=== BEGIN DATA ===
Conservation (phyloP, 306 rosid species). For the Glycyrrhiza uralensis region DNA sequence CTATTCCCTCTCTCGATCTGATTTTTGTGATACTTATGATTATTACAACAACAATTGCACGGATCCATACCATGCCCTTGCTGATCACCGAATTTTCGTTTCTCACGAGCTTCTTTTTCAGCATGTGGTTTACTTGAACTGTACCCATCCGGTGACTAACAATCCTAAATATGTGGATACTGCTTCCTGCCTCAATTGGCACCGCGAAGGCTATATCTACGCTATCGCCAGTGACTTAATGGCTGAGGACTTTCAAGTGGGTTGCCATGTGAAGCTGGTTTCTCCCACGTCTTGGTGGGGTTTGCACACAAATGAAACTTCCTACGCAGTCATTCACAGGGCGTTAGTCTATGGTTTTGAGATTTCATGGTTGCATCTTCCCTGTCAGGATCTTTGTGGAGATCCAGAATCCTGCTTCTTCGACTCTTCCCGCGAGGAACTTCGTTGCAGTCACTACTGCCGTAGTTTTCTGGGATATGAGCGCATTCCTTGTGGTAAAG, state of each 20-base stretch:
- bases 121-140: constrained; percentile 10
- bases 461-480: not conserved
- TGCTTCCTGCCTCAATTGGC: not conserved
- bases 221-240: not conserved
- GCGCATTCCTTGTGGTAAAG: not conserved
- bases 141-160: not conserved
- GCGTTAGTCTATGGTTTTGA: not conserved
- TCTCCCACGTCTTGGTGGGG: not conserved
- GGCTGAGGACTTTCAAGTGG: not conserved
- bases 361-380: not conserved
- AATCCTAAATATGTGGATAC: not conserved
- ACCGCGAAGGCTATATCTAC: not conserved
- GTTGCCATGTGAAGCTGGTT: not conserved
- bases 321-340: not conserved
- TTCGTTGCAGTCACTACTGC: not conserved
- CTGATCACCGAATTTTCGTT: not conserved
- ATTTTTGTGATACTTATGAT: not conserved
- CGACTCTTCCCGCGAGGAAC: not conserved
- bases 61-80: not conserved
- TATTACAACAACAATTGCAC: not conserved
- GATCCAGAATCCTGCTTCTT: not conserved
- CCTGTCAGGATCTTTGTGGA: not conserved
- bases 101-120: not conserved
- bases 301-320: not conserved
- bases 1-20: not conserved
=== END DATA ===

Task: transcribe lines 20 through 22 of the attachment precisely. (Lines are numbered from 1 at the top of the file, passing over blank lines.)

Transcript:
- bases 61-80: not conserved
- TATTACAACAACAATTGCAC: not conserved
- GATCCAGAATCCTGCTTCTT: not conserved